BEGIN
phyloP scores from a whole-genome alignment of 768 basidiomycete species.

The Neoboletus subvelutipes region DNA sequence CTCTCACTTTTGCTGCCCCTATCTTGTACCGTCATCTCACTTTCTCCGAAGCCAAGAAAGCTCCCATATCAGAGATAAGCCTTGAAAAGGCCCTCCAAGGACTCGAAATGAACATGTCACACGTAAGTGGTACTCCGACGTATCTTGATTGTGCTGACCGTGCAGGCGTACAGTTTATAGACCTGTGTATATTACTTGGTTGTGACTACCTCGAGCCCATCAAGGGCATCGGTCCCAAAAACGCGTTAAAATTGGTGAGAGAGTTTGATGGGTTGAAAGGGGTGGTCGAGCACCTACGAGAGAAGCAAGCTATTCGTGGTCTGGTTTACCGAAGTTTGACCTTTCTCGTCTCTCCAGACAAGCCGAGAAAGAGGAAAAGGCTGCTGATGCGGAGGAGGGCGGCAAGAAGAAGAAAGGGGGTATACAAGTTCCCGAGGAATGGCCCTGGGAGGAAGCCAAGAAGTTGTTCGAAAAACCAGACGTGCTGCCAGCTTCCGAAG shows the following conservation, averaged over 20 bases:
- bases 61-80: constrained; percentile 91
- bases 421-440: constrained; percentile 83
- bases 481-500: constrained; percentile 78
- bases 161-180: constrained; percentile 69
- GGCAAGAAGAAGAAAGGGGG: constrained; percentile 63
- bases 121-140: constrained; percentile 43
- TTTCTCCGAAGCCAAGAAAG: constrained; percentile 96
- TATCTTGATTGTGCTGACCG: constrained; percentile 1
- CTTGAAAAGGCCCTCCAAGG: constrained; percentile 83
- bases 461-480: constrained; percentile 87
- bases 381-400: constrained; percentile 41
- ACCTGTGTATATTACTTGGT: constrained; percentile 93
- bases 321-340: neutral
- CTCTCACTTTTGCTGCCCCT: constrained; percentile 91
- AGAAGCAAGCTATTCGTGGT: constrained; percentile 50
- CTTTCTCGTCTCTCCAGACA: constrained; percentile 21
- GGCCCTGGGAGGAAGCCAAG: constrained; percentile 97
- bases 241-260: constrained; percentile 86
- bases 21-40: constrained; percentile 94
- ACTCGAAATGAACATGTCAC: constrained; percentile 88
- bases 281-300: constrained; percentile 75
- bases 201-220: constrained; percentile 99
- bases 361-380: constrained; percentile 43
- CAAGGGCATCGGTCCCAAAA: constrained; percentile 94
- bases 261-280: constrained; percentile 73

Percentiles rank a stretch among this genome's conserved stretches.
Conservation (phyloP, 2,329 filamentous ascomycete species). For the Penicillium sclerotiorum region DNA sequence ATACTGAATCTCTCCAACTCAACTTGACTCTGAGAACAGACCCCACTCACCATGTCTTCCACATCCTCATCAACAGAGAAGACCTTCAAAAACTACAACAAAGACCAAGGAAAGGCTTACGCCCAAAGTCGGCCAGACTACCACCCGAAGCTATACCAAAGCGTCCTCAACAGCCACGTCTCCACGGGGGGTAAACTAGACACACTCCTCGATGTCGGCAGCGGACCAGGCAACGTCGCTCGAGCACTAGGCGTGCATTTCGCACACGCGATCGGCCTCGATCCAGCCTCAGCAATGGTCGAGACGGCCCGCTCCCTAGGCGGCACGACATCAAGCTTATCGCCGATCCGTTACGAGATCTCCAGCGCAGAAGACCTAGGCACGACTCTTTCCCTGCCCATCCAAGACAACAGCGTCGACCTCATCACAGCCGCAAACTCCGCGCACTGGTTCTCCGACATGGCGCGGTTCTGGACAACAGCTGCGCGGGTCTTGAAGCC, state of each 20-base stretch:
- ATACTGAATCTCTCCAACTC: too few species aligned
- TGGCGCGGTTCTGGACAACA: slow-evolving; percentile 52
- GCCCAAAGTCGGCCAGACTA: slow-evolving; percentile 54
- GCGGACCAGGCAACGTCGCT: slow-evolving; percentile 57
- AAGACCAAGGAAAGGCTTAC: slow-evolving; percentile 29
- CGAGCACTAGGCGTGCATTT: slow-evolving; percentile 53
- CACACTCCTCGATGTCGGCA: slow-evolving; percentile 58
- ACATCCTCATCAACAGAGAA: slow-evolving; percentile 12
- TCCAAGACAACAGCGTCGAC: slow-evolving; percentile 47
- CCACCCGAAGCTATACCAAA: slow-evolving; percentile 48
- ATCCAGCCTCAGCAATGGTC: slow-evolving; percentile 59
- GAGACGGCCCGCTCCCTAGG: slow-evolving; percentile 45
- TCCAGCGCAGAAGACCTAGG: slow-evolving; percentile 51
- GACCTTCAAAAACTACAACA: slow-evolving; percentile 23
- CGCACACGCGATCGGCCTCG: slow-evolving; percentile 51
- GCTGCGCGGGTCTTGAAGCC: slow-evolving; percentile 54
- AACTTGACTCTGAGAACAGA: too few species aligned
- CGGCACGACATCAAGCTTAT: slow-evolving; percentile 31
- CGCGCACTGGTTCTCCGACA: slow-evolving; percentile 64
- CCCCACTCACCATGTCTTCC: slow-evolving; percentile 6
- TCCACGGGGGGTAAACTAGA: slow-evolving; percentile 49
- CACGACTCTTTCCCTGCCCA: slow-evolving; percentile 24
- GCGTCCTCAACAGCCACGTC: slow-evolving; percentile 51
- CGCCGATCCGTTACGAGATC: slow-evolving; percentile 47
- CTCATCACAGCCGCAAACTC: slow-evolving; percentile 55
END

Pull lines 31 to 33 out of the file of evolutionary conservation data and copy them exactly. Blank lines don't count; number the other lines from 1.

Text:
- TGGCGCGGTTCTGGACAACA: slow-evolving; percentile 52
- GCCCAAAGTCGGCCAGACTA: slow-evolving; percentile 54
- GCGGACCAGGCAACGTCGCT: slow-evolving; percentile 57